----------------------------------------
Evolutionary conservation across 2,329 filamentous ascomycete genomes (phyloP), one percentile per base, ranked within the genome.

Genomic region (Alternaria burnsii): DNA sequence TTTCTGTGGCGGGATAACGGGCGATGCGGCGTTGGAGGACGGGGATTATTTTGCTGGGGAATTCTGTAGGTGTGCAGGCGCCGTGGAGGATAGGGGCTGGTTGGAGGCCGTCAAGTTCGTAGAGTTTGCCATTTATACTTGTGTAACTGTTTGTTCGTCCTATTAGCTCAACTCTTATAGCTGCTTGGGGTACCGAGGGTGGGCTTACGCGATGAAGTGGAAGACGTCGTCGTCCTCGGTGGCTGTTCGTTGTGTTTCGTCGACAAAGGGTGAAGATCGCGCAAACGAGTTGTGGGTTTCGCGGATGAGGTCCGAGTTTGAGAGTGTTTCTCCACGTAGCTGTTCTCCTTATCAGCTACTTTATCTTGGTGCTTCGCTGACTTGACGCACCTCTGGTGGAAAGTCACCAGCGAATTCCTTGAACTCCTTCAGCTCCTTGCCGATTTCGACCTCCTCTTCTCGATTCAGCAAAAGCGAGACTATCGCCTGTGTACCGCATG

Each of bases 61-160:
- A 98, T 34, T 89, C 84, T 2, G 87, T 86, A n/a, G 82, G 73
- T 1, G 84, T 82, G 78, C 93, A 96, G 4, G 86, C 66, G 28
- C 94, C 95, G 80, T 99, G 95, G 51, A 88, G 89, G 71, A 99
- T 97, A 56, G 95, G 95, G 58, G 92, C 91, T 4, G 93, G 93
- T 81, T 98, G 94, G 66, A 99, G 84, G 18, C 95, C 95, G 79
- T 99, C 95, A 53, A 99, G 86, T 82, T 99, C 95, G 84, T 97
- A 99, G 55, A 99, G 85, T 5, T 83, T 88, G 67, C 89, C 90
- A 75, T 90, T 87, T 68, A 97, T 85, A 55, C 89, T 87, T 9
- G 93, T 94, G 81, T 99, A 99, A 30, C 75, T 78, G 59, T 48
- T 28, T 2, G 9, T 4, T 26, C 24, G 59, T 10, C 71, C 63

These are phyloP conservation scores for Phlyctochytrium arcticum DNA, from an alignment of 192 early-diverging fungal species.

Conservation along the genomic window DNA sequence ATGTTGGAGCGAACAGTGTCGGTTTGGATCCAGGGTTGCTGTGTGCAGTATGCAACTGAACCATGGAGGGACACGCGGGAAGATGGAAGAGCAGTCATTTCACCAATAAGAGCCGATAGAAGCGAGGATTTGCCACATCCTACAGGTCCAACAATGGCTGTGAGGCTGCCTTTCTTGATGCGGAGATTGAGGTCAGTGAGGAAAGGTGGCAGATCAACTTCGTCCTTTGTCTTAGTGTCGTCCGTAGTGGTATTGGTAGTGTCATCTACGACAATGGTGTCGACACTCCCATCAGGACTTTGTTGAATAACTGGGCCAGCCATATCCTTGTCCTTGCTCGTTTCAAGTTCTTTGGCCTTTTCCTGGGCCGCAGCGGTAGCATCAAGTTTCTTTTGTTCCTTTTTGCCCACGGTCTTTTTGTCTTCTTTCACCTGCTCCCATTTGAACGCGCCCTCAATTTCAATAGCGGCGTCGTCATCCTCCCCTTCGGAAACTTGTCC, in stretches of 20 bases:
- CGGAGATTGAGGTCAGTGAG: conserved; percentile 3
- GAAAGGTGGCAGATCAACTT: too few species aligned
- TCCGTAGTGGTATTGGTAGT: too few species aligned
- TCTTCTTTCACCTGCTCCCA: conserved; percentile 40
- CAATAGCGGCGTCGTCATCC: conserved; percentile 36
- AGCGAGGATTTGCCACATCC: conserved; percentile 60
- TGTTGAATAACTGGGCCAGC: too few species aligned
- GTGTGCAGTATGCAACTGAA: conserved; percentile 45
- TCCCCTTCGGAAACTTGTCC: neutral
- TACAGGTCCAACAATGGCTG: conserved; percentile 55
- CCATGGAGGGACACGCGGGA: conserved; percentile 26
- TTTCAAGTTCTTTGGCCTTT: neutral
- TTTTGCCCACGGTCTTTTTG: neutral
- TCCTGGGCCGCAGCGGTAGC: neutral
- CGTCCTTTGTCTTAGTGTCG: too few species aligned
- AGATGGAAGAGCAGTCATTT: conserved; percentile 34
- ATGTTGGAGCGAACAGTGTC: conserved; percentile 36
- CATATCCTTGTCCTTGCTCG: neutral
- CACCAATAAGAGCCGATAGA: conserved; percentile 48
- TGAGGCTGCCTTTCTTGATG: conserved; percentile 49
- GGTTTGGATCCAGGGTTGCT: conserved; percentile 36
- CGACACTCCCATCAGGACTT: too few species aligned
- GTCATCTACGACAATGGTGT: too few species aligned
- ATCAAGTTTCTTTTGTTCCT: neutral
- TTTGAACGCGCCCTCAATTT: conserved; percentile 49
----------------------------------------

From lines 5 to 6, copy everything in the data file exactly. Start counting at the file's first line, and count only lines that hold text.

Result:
- T 1, G 84, T 82, G 78, C 93, A 96, G 4, G 86, C 66, G 28
- C 94, C 95, G 80, T 99, G 95, G 51, A 88, G 89, G 71, A 99